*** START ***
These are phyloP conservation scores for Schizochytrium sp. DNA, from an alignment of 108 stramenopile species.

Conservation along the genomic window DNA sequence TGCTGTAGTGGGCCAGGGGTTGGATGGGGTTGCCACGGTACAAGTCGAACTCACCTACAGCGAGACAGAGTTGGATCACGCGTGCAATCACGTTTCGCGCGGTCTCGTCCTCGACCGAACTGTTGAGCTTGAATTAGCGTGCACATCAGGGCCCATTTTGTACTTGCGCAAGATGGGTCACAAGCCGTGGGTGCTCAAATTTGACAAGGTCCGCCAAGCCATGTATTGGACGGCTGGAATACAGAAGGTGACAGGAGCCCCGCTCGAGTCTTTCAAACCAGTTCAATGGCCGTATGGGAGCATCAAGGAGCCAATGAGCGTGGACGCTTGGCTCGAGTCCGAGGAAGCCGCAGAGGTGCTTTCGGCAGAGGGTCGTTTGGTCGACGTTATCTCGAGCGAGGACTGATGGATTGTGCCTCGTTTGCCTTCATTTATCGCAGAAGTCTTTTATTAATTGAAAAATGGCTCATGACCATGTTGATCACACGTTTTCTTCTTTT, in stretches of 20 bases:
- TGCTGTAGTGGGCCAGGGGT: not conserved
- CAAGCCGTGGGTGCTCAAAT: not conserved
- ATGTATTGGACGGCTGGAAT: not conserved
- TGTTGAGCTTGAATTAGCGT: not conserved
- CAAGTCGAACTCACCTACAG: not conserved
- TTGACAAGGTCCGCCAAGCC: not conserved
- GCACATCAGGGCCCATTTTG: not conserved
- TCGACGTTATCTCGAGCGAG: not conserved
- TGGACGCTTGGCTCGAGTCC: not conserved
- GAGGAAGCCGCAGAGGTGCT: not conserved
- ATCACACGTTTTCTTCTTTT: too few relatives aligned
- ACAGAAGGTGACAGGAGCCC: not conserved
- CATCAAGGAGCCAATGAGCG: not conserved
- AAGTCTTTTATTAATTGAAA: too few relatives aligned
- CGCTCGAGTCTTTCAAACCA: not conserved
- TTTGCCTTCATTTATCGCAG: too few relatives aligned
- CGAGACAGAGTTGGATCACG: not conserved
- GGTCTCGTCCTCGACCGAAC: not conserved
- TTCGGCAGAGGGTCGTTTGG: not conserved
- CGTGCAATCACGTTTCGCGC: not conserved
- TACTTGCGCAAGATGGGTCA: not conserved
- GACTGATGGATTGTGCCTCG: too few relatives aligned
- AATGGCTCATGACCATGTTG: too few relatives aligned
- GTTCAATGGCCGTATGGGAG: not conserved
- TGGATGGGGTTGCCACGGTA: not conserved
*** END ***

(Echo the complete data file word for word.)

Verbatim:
These are phyloP conservation scores for Schizochytrium sp. DNA, from an alignment of 108 stramenopile species.

Conservation along the genomic window DNA sequence TGCTGTAGTGGGCCAGGGGTTGGATGGGGTTGCCACGGTACAAGTCGAACTCACCTACAGCGAGACAGAGTTGGATCACGCGTGCAATCACGTTTCGCGCGGTCTCGTCCTCGACCGAACTGTTGAGCTTGAATTAGCGTGCACATCAGGGCCCATTTTGTACTTGCGCAAGATGGGTCACAAGCCGTGGGTGCTCAAATTTGACAAGGTCCGCCAAGCCATGTATTGGACGGCTGGAATACAGAAGGTGACAGGAGCCCCGCTCGAGTCTTTCAAACCAGTTCAATGGCCGTATGGGAGCATCAAGGAGCCAATGAGCGTGGACGCTTGGCTCGAGTCCGAGGAAGCCGCAGAGGTGCTTTCGGCAGAGGGTCGTTTGGTCGACGTTATCTCGAGCGAGGACTGATGGATTGTGCCTCGTTTGCCTTCATTTATCGCAGAAGTCTTTTATTAATTGAAAAATGGCTCATGACCATGTTGATCACACGTTTTCTTCTTTT, in stretches of 20 bases:
- TGCTGTAGTGGGCCAGGGGT: not conserved
- CAAGCCGTGGGTGCTCAAAT: not conserved
- ATGTATTGGACGGCTGGAAT: not conserved
- TGTTGAGCTTGAATTAGCGT: not conserved
- CAAGTCGAACTCACCTACAG: not conserved
- TTGACAAGGTCCGCCAAGCC: not conserved
- GCACATCAGGGCCCATTTTG: not conserved
- TCGACGTTATCTCGAGCGAG: not conserved
- TGGACGCTTGGCTCGAGTCC: not conserved
- GAGGAAGCCGCAGAGGTGCT: not conserved
- ATCACACGTTTTCTTCTTTT: too few relatives aligned
- ACAGAAGGTGACAGGAGCCC: not conserved
- CATCAAGGAGCCAATGAGCG: not conserved
- AAGTCTTTTATTAATTGAAA: too few relatives aligned
- CGCTCGAGTCTTTCAAACCA: not conserved
- TTTGCCTTCATTTATCGCAG: too few relatives aligned
- CGAGACAGAGTTGGATCACG: not conserved
- GGTCTCGTCCTCGACCGAAC: not conserved
- TTCGGCAGAGGGTCGTTTGG: not conserved
- CGTGCAATCACGTTTCGCGC: not conserved
- TACTTGCGCAAGATGGGTCA: not conserved
- GACTGATGGATTGTGCCTCG: too few relatives aligned
- AATGGCTCATGACCATGTTG: too few relatives aligned
- GTTCAATGGCCGTATGGGAG: not conserved
- TGGATGGGGTTGCCACGGTA: not conserved